Azure Kubernetes Service (AKS) is a highly available, secure, and fully managed Kubernetes service. With AKS, Azure users can unify their development and operations teams on a single platform to rapidly build, deliver, and scale their containerized applications with confidence. As a fully managed service, AKS reduces the complexity and operational overhead of managing Kubernetes by offloading much of that responsibility to Azure.
For those of you familiar with Microsoft’s Azure Container Service (ACS), ACS was retired as a standalone service on January 31, 2020.
*Other Azure container services to explore: Azure Container Registry, Azure Batch
GCP Cloud Container Services
Google Kubernetes Engine
Google Kubernetes Engine (GKE) provides a managed environment for deploying, managing, and scaling your containerized applications using Google infrastructure. With GKE, your Kubernetes control pane is managed by Google SREs (Site Reliability Engineers), who will monitor your cluster and its computing, networking, and storage resources for you—giving back time for internal engineers to focus on application development.
Google Cloud Run
With Google Cloud Run, develop and deploy highly scalable containerized applications on a fully managed serverless platform. Cloud Run enables users to deploy stateless HTTP containers, which means developers can use the programming language of their choice (‘any language, any library, any binary’), removes the overhead associated with resource provisioning, and pairs with both Docker and GKE.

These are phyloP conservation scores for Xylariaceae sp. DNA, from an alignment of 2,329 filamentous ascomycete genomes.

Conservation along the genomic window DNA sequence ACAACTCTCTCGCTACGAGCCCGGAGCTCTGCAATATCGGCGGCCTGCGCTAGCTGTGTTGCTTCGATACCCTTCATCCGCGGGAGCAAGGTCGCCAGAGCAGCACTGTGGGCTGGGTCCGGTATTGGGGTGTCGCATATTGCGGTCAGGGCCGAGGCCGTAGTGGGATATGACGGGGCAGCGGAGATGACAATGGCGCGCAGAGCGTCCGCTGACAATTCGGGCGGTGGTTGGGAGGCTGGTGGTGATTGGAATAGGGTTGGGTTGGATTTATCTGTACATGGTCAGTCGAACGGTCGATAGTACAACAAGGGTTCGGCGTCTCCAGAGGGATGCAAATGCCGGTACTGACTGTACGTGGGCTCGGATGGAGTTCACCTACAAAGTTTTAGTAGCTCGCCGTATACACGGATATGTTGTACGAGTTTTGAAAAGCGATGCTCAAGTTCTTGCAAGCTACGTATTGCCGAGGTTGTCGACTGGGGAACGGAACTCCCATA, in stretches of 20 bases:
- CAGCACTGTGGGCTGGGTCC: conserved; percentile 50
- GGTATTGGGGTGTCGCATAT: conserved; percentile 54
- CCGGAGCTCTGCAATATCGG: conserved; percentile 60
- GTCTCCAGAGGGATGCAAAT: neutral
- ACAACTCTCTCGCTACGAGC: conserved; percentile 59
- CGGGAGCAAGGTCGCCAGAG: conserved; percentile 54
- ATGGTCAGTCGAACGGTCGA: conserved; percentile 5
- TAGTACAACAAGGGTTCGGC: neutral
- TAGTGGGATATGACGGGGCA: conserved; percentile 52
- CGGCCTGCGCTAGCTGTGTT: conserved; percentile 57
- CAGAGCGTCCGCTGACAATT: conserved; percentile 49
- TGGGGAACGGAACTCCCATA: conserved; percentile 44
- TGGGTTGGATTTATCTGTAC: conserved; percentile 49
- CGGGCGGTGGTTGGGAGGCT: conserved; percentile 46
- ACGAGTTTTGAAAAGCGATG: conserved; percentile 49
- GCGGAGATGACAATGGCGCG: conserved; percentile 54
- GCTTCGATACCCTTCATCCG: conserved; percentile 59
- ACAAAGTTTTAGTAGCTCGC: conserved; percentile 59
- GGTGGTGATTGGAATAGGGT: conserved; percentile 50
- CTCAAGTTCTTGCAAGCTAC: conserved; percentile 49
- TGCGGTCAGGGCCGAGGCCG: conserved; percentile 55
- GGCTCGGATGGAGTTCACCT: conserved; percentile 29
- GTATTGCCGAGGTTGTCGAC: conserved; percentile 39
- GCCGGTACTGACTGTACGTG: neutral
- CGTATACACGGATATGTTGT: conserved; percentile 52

*Other Google Cloud container services to explore: Google Container Registry
Additional container resources
Moving to containers is a big change for any organization, and success isn’t guaranteed unless challenges around poor visibility, lack of cost and usage accountability, and outdated IT processes are made. Below are a few container resources to help you get started:
Managing Kubernetes costs: While Kubernetes comes with numerous benefits around developer productivity and application delivery, there are still challenges that arise as more and more teams in your organization begin to adopt containers.
We’ve compiled five questions you should be asking to help manage your Kubernetes costs.
Optimizing your container environment: As your organization increases its use of containers, maintaining visibility and governance in such a dynamic environment can be difficult.
Learn how CloudHealth can help you optimize your container environment and start making more strategic decisions around cost allocation and driving accountability.
Tackling six common container challenges: As your teams continue to adopt containers, you’re likely finding that your current development methodology is outdated and unable to adapt. Your developers might be wondering which applications are best suited for containers, while your security team is worried about security vulnerabilities related to third-party container images.
Read this guide to learn how you can tackle six common container challenges.